THE PICTURES are diffused, or in photo lingo, soft focus, but the message is clearly sexy, sometimes erotic, in the new Bloomingdale's lingerie catalog called "Intimacies." No less intimate then its predecessor, which had controversial slice-of-life photographs by Guy Bourdin, this time the models, always women, are stretched out on satin sheets, sitting in seductive poses or taking provocative stances. The photographer is David Hamilton who is admired for his photographs of women, particularly dancers.
Arthur Cohen of Bloomindale's had seen two of Hamilton's books - he's not sure which ones - felt "his photographs were appropriate for the shift of the mood of fashion to something softer," he said.
This time around, cosmetics are included, a way to save money on increasing postal costs, says Cohen, by combining two separate books. Manufacturers displayed in the book contribute to the cost, which Cohen says runs between 25 cents and 75 cents per issue. The catalog is not a moneymaker, except perhaps for the bookstore that was selling last year's copy for $12 shortly after it was a declared a "sellout" at Bloomingdale's.
"Not so raunchy as a year ago," comments one viewer about the new catalog. "In fact, in comparison, it is almost good taste."
Britches of Georgetown is going back into the women's clothing business. David Pensky, co-owner and founder and founder of the business, would not confirm it but did say he would be going to Paris to look the ready-to-wear collection this fall.
Pensky, just back form the menswear show in Paris, says the magic word for next season is "decontracte" - relaxed, wrinkled, easy, unstiff clothing in muted colors, always shown in textured natural fabrics. He likes the look very much and thinks that it is the new direction for women's wear as well. Chances are the "decontracte" look will be featured in the new men's/women's shop, likely to be located on lower Wisconsin Avenue where the Britches sale shop is now. Britches was in the ladies clothing business once before with early Ralph Lauren designs. The women's clothes never made it, bogged down by limited selection and bad deliveries, Pensky said.
True innovation, not to be confused with mere faddishness, deserve highlighting when it shows up as it did in the recent Bill Atkinson collection in New York. Atkinson has designed a skirt with a Peter Pan collar at the waistline that can be worn as a stand-up collar if you prefer the wider waist-band. A sash tie takes on the look of a man's tie, but a real tie would work as well.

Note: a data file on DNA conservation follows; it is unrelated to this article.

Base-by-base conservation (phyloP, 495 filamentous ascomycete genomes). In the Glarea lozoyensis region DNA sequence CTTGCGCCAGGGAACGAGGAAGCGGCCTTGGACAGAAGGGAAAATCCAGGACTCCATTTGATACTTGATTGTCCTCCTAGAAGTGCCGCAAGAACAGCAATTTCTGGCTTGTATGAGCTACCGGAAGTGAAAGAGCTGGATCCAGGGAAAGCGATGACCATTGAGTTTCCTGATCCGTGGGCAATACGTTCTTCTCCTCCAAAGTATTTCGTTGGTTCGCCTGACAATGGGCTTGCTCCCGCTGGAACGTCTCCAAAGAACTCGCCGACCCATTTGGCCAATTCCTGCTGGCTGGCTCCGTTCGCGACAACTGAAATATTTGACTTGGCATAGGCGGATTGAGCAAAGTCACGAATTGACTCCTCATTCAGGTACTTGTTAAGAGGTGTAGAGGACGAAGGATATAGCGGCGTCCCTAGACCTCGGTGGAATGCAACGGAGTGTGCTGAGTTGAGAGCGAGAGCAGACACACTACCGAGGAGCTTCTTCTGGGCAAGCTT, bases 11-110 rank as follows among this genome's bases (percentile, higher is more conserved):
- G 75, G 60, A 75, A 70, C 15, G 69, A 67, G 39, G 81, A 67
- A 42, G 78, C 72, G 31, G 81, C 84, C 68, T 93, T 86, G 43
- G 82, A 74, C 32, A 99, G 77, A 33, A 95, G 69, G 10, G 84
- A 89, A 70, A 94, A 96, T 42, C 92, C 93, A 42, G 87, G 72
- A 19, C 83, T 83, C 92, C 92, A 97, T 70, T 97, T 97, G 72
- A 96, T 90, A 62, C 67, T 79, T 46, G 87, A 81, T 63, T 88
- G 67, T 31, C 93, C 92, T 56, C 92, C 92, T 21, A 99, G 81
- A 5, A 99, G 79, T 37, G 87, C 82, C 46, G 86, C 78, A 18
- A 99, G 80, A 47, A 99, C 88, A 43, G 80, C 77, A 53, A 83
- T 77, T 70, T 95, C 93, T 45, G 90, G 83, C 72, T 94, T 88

Joan Mondale caught up with one of her favorite designers, Joan Sibley, in the dressing room of Saks/Jandel this week. Sibley (who has dissolved her relationship with Dory Coffee) keeps her collection limited to a number of strong pieces that can be worn in lots of different ways. Like the ruffled blouse (pictured) that can be teamed with a challis skirt, or worn for evening with jersey pants.
Several of Sibley's costumes are ankle length ("It's never than pajamas and besides, shoes are so pretty this year"), including the dress Sibley wore to a party on Monday for Valentino, the Italian designer.Sibley calls the style her "good posture dress" because of the decolletage. Count on Mrs. Laughlin Phillips and Val Cook to have good posture - they bought the same dress.
A witty view of the faces behind some of the most important labels, particularly of the 1940s when designer labels were first sewn into garments, is presented in the current collection of caricatures by Aline Fruhauf at the Corcoran Gallery of Art. Valentino, Tom Brigance, Lily Dache, Clare potter, Nettie Rosenstein and Sally Victor are among the many designers Fruhauf captured in what Jacob Kainen calls intensified portraits. "I would make endless sketches until one seemed to talk back to me," says Fruhauf, whose works have been published in Vanity Fair, Theater Arts and Esquire, as well as newspapers. She could recall only one, Respighi, where she never really "got" the person to her own satisfaction.
Other Fruhauf caricatures in the exhibition are Thomas Hart Benton, Jascha Heifetz, Katherine Cornell, Clarence Dorrow, and Martha Graham. Fruhauf has done portraits of Charles Dawes and Nicholas Longworth, "but politicians don't interest me, really," she said. "I'm just more attracted to creative people. I guess you could say I'm a snob."
Fran Frazier is one of those women who cannot bear to throw anything away, particularly if it has costume possibilities usable in her role as wardrobe mistress for the Pierce hall Players, an amateur theater group at All Souls Unitarian Church. But now she's ready to let go of some of the '30s, '40s and '50s things. If you dream of looking like Jean Harlow or Lana Turner, of really do, the appropriate dresses are available, plus four carloads more. Other finds - some old-fashioned pearls and some men's black tuxedos. The sale will be from 10 a.m. to 4 p.m. Oct. 1 and 2 and 702 Bonifant St., Silver Spring.
We dropped a stitch in our sewing class list. Sew and Sew Forth in Springfield mall (971-9400) offers classes seven days a week, including basic and advanced sewing, speed sewing, menswear, lingerie and swimwear, which are all taught on their machines. Fees are $15 to $39.95 for eight or nine-week courses. Also, Sewing World in Bethesda (530-7550) offers eight-week classes for $30 in basic skills as well as tailoring, sewing for children, knits and machine embroidery.